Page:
As for Carney? His grand plan appears to be cutting interest rates yet again, down to 0%. Interestingly the Bank of England is considering doing this when the next set of economic data comes out soon, which is odd considering it will be data that pre-dates Brexit. It should really go without saying that making an interest rate change without first assessing the impact of Brexit could do a lot of damage, but considering the committee entrusted with making such a change seems to be planning just this, it does have to be said.
With the Pound having fallen in value against the Dollar and Euro we would expect to see prices rise in the near future (inflation), providing the Pound stays in its weaker position, which it's looking likely that it will. This is not a bad thing, despite everyone crying into their breakfast cereal about the good old days when they remember the Pound being 'strong'. Particularly guilty of this seems to be students, which should give you the first clue that you need about whether a 'strong' Pound should always be considered a good thing. As I have said before, the relative strength of the Pound affects different people differently. Like most things in economics, every time it moves someone always gains and someone always loses.
Losers right now for example are UK travel companies and airlines. Why was Richard Branson so adamantly pro-Remain? Because he knew a fall in the Pound would hurt his Virgin Atlantic Airways company, as the weaker Pound made holidays abroad more expensive. It's the same reason that RyanAir campaigned so passionately for Remain. And already we're starting to see a drop off in the travel market, at least for Brits leaving the UK. Conversely, Chinese travel agents have seen a 200% increase in enquiries about holidays in the UK. This is a theme that has played out in many countries across the world. At the same time online shoppers abroad have been going crazy for UK products. Brands like Burberry - once the style of choice for UK 'chavs' - have seen a remarkable growth in the sale of luxury products into foreign markets as bargain hunters look to take advantage of the effective discounts that have been handed to them by the weakening Pound.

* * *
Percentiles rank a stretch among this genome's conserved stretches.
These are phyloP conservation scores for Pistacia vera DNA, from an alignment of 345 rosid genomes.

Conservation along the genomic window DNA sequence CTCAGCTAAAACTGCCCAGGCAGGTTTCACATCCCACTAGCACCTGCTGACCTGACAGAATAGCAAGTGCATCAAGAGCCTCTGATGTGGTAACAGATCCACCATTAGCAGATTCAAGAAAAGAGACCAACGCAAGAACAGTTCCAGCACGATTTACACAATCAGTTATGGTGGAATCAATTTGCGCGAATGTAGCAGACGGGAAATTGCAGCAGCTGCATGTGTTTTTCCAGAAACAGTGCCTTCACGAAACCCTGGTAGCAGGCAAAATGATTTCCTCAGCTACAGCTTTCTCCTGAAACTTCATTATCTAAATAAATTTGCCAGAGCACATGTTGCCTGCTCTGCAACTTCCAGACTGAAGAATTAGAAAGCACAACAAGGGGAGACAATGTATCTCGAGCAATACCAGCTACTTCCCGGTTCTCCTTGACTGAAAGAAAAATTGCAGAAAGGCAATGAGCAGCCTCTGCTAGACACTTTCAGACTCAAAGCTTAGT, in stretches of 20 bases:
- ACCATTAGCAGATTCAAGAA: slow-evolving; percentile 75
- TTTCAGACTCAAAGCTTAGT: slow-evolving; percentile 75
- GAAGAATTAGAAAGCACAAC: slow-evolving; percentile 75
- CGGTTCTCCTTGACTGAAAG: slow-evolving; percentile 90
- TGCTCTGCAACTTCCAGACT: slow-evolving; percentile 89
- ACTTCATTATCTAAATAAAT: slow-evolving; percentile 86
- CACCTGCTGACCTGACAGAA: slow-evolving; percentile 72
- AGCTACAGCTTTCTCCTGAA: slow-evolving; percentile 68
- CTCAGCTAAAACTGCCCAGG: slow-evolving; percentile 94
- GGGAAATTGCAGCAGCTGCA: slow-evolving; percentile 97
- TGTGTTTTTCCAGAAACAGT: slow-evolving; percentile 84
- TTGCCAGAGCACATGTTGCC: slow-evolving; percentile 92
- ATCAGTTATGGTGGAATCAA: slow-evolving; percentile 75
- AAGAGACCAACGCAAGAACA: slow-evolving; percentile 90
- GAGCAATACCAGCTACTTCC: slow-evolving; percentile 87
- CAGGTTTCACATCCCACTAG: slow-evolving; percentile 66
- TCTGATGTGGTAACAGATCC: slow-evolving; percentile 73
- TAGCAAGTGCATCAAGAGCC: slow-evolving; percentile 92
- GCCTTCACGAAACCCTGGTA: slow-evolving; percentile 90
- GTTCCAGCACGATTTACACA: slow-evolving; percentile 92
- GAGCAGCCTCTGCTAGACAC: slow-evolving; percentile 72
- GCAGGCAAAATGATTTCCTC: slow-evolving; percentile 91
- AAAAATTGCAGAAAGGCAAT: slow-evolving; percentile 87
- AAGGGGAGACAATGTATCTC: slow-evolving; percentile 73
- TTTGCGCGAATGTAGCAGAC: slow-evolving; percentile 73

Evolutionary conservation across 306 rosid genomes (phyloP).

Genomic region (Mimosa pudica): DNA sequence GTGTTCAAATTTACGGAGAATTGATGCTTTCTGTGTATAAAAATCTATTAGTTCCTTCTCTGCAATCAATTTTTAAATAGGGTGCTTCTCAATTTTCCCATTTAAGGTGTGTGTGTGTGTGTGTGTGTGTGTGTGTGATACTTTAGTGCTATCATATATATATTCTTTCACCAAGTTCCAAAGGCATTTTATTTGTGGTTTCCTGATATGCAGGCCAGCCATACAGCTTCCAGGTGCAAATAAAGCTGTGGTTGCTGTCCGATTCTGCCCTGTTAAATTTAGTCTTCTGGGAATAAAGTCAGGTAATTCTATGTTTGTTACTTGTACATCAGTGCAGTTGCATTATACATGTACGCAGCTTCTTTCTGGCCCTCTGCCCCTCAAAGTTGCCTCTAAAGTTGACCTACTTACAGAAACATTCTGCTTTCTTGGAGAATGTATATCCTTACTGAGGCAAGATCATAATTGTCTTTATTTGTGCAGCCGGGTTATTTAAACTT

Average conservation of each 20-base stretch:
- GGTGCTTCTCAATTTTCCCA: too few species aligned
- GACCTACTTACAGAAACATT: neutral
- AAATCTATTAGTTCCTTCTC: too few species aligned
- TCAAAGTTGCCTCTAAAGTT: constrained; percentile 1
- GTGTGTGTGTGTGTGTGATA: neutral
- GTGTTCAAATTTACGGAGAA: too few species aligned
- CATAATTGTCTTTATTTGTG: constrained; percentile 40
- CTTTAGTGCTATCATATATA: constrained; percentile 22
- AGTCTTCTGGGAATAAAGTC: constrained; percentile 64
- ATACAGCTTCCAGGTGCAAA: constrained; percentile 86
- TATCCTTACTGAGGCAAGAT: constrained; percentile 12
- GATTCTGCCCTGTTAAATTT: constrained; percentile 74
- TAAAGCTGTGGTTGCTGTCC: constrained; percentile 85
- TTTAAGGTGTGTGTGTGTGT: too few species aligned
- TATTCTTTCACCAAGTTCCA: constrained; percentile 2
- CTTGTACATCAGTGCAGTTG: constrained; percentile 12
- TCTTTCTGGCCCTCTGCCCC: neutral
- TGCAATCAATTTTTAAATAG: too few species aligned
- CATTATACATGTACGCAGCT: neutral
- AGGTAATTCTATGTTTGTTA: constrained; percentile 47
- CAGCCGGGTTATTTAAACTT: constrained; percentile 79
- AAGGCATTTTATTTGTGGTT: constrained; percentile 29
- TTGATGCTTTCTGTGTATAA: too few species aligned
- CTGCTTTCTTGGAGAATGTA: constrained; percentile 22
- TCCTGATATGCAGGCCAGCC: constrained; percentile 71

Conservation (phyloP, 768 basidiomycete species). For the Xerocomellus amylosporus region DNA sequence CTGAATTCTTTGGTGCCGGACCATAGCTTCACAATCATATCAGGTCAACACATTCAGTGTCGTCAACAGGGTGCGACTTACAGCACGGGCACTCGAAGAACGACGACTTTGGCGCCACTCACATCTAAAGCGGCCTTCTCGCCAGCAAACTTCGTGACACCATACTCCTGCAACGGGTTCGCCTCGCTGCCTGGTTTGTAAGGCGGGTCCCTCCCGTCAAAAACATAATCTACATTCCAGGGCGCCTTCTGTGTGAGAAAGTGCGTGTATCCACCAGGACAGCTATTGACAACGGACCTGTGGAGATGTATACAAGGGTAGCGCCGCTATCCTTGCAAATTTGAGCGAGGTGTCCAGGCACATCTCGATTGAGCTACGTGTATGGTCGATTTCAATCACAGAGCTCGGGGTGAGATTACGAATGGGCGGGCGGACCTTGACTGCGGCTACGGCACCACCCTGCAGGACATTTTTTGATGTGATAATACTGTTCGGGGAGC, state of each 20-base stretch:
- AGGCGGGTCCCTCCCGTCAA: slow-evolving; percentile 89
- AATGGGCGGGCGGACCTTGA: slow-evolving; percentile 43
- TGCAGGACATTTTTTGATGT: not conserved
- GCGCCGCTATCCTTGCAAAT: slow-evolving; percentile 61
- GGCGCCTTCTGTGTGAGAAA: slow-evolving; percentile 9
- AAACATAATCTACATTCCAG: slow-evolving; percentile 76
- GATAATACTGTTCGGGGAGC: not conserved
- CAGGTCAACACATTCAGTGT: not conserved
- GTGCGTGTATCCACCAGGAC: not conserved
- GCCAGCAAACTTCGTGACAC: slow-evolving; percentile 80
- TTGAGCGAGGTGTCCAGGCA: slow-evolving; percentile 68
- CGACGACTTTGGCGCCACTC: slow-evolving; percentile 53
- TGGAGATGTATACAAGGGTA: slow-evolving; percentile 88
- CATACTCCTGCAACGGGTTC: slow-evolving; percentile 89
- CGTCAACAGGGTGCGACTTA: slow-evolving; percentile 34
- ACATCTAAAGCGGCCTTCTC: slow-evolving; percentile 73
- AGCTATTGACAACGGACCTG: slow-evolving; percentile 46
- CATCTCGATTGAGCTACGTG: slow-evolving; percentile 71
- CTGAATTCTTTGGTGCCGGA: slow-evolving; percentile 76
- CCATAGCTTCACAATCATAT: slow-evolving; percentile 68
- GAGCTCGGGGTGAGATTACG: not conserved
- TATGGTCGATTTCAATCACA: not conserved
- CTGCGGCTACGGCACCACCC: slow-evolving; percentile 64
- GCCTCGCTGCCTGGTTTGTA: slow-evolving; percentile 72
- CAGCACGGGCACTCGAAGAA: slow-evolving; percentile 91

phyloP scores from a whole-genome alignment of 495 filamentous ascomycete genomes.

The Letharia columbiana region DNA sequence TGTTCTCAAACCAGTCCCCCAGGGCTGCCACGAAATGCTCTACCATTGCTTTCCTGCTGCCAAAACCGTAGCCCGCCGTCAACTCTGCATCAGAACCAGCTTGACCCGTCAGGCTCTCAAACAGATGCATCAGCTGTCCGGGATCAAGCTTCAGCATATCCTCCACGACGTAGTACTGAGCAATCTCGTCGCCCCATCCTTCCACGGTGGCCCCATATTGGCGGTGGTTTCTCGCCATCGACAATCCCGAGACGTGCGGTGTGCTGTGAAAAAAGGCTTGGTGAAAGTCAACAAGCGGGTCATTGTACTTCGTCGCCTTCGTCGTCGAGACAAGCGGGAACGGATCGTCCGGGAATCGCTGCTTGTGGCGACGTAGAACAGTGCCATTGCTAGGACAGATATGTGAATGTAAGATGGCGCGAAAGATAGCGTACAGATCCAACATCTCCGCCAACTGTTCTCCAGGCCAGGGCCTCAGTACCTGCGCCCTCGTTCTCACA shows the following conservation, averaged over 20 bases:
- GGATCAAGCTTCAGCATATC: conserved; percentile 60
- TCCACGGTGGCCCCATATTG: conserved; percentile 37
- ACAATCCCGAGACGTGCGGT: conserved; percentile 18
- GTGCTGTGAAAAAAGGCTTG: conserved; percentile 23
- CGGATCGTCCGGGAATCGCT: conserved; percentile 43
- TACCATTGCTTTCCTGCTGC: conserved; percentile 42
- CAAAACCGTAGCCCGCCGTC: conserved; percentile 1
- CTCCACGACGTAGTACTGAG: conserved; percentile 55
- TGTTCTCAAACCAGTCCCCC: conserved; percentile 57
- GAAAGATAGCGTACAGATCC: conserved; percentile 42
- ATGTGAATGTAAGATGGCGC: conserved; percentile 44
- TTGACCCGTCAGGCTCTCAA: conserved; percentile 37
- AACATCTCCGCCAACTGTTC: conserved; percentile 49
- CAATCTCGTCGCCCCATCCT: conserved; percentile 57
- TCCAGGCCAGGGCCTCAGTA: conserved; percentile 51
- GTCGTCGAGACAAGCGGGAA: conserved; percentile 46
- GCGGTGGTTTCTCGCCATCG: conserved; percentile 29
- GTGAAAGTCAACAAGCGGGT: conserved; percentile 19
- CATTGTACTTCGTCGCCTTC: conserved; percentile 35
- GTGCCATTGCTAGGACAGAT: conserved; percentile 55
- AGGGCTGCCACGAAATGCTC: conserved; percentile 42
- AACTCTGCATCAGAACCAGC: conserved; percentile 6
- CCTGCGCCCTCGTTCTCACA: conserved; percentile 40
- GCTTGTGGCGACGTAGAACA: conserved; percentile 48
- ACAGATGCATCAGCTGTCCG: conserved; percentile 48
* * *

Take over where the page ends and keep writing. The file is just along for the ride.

Remarkably enough many of us 'Leave' campaigners predicted this beforehand. That's because despite the warnings of economic experts (who have been busy discrediting themselves for the last decade without any help from anyone else) and the prevailing notion that economics is some kind of arcane art known only to a few, it was in fact much like predicting that if you throw a basketball out of an aeroplane it will eventually hit the ground at great speed (the basketball that is, though the plane might follow soon depending on how you removed said basketball from it). Prices go down, sales go up. This is not hard. As I said, winners and losers.
Yet oddly an increase in prices here in the UK might also cause sales to go up. As mentioned in my piece prior to the referendum, if consumers expect prices to rise in the long term this can actually cause an increase in sales because people realise that putting off important purchases will only lead to them becoming more expensive in the future. This is essentially what is happening with the foreign tourists and bargain hunters right now. They might not be foreign exchange traders, but they're smart enough to realise that the Pound will recover at least some of its value in the near future, so they're all piling in to snatch up the deals now while they last. An expectation of future inflation is causing a rise in sales.
So where does the Bank of England fit into all this?
Well if we're expecting inflation on the horizon anyway (which we should be) then the last thing we need is for the BofE to lower interest rates and fuel that inflation even more. The government's target inflation rate, the one which the BofE is supposed to try and maintain across the economy as a whole, is 2%. It's currently 0.3%. Inflation caused by the weaker Pound should push that number back up towards 2%, as even though the Pound has dropped more heavily against the Dollar and Euro, not all of that increase will be passed on to consumers for a variety of reasons.
The inflation wont really kick in for a while, as most big companies buy their imported products in advance and will also have foreign currency reserves in hand. The smart ones will have even hedged against a 'Leave' vote by buying up even more reserves beforehand (while the ones that tried to be a bit too clever for their own good will have sold them off the day before the vote...). Still, inflation is coming, and it should sit somewhere within the 1% boundary either side of 2% that is considered acceptable. You can argue the toss about what the exact number will be or what it should be, but suffice to say it will give the economy a shot in the arm the likes of which it hasn't had in years, spurring spending and growth.